Friedman Foundation Continues to Promote Flawed Florida Reform Research, February 22, 2011 –

/ 22 February 2011 / Parents United


William Mathis, NEPC

(802) 383-0058

Earlier review found data were misused, conclusions untenable

BOULDER, CO (February 22, 2011) – Just two-and-a-half months ago, the National Education Policy Center released a Think Twice review of a report published by the Heritage Foundation called, “Closing the Racial Achievement Gap: Learning from Florida’s Reforms.” The review, authored by Teachers College, Columbia University Professor Madhabi Chatterji, identified and explained major flaws in the Heritage report.

However, Matthew Ladner, the co-author of that Heritage report, just re-issued his flawed findings from Florida, in the form of a Friedman Foundation report titled, “Lessons for Tennessee from Florida’s Education Revolution.”

In both the Heritage report and the Friedman report, Ladner is able to reach his desired conclusion by:

  • Cherry-picking achievement results. Dr. Ladner’s analyses all used only fourth grade reading results from NAEP. Fourth grade math and eighth grade reading and math results did not show as favorable results and were omitted from his analyses.
  • Failing to account for flunking effects. The report ignores group differences resulting from the state’s mandatory grade retention policy for the weakest readers in grade 3. This policy-driven increase in grade retention rates spuriously inflates the average scores of grade 4 students on state and national assessments, making racial achievement gaps narrower.
  • Asserting the results he cites are the result of his favored reform efforts (school choice, performance pay charters, tax credits, mandatory grade retention, virtual schools, alternative certification), even though neither the data nor the analyses used are even close to sufficient to make causal claims. Florida in fact has several additional school-reform initiatives, including summer interventions, an early reading initiative, and class size reduction that are not listed or considered as possible contributors.
  • Ignoring important research on these topics. Almost all his references are to publications by advocacy think tanks or media reports.

Dr. Ladner has also written state-specific versions of this report for Arizona, Colorado, Indiana, New Mexico, Oklahoma, Utah and Wisconsin, as well as versions for the Hoover Institution and the Pacific Research Institute.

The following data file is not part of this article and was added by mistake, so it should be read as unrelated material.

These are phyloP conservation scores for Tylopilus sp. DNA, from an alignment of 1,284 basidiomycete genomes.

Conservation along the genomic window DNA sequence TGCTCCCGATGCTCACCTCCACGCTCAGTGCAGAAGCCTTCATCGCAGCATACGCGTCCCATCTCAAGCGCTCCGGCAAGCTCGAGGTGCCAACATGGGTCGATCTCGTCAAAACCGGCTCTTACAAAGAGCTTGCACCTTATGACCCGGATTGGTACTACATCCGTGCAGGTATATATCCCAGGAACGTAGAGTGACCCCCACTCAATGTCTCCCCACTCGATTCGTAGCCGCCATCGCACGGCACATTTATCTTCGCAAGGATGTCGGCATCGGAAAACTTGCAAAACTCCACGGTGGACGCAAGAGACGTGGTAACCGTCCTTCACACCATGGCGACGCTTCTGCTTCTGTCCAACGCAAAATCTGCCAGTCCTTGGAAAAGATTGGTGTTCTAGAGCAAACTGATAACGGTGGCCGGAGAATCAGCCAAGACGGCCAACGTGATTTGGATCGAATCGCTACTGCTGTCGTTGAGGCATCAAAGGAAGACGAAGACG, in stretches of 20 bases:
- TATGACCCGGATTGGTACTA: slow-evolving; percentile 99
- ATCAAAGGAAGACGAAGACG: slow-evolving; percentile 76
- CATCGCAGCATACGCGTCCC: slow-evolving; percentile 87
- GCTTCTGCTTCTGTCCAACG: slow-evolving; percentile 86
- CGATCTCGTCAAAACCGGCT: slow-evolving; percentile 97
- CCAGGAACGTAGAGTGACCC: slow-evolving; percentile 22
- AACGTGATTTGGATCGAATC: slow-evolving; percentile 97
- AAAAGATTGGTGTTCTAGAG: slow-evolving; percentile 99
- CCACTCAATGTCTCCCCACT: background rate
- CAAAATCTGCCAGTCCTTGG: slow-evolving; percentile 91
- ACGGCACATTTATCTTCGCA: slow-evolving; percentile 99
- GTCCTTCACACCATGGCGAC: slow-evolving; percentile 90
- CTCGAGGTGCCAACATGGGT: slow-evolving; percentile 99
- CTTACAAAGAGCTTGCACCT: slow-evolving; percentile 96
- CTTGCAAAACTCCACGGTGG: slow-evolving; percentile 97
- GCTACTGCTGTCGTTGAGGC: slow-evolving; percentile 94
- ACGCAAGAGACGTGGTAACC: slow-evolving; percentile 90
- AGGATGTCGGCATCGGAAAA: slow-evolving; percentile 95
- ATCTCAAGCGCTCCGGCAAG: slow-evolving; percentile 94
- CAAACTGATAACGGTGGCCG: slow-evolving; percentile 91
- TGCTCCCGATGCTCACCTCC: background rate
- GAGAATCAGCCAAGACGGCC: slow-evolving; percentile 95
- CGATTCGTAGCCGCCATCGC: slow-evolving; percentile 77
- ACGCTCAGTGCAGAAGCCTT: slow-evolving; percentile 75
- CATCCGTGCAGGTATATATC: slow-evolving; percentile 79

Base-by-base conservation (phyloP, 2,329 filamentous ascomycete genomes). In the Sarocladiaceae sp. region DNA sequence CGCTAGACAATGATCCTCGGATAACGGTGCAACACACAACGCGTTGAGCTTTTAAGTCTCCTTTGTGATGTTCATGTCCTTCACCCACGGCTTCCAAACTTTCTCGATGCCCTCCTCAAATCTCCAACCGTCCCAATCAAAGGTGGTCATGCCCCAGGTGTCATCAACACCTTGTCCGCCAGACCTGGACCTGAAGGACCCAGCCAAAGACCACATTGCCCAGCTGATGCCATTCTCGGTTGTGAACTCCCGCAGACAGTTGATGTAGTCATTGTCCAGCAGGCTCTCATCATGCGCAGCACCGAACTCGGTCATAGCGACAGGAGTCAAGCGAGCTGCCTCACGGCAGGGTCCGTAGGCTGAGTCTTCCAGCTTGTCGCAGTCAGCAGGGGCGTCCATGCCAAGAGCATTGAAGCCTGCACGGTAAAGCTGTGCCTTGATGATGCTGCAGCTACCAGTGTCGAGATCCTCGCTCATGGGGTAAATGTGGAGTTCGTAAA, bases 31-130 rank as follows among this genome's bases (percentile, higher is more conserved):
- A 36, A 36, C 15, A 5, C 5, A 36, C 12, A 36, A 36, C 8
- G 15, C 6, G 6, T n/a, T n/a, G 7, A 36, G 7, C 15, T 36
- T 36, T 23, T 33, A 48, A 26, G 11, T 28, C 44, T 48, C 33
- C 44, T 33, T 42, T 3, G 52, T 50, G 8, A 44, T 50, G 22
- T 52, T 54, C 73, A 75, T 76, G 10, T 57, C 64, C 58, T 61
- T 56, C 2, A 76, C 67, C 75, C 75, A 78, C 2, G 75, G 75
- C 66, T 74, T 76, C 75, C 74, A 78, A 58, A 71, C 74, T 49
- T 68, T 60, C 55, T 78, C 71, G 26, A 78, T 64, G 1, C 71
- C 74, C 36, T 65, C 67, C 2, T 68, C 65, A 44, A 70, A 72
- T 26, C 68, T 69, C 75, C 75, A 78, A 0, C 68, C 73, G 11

“It is both surprising and troubling that Dr. Ladner would re-issue essentially the same study after Professor Chatterji explained the serious problems,” said NEPC Director Kevin Welner. “It is also disappointing that the Friedman Foundation would condone such work, given the preface of each Friedman report, which extols the think tank’s ‘Commitment to Methods & Transparency.’” This commitment reads as follows:

“The Foundation for Educational Choice is committed to research that adheres to high scientific standards, and matters of methodology and transparency are taken seriously at all levels of our organization. We are dedicated to providing high-quality information in a transparent and efficient manner.

“All individuals have opinions, and many organizations (like our own) have specific missions or philosophical orientations. Scientific methods, if used correctly and followed closely in well-designed studies, should neutralize these opinions and orientations. Research rules and methods minimize bias. We believe rigorous procedural rules of science prevent a researcher’s motives, and an organization’s particular orientation, from pre-determining results.

“If research adheres to proper scientific and methodological standards, its findings can be relied upon no matter who has conducted it. If rules and methods are neither specified nor followed, then the biases of the researcher or an organization may become relevant, because a lack of rigor opens the door for those biases to affect the results.

“The author welcomes any and all questions related to methods and findings.”

For the think tank review of Ladner’s Florida work, see

For the 2010 Bunkum awards, go to

For the Tennessee adaptation of the Florida results, click on

For the 2009 Friedman Bunkum award,

The Think Twice think tank review project (, a project of the National Education Policy Center, provides the public, policy makers, and the press with timely, academically sound, reviews of selected think tank publications. The project is made possible in part by the generous support of the Great Lakes Center for Education Research and Practice.

The mission of the National Education Policy Center is to produce and disseminate high-quality, peer-reviewed research to inform education policy discussions. We are guided by the belief that the democratic governance of public education is strengthened when policies are based on sound evidence. For more information on NEPC, please visit